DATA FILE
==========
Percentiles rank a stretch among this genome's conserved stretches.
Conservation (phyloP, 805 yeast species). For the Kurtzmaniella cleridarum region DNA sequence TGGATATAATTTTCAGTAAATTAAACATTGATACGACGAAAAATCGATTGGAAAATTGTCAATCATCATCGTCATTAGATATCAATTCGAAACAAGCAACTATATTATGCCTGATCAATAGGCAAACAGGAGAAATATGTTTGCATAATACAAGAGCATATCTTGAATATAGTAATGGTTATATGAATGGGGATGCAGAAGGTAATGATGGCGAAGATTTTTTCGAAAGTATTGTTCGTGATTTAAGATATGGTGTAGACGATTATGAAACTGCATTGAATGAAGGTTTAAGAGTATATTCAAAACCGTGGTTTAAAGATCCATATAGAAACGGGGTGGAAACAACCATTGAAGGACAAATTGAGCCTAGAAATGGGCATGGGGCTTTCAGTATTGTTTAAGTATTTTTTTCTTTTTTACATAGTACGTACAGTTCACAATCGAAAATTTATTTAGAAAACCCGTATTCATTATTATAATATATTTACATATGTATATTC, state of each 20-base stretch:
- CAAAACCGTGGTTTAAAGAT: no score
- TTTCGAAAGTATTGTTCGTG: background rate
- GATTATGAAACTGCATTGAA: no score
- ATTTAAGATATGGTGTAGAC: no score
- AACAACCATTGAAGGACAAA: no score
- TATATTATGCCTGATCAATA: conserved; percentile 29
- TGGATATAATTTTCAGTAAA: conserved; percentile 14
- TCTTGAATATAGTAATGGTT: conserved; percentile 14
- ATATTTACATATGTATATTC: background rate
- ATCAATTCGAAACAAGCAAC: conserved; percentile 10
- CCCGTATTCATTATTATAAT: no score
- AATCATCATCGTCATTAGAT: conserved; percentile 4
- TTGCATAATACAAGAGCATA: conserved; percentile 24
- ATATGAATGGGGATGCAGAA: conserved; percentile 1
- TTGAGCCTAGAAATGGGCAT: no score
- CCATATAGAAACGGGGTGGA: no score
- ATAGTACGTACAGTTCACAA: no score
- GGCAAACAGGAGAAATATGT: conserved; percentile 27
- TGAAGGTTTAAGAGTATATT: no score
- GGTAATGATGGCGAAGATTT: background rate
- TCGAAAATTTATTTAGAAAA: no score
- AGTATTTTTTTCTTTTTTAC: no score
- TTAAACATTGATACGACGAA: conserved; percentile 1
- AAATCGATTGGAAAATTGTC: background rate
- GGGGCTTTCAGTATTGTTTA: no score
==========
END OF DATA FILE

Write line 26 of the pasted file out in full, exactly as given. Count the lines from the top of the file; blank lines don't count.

- AAATCGATTGGAAAATTGTC: background rate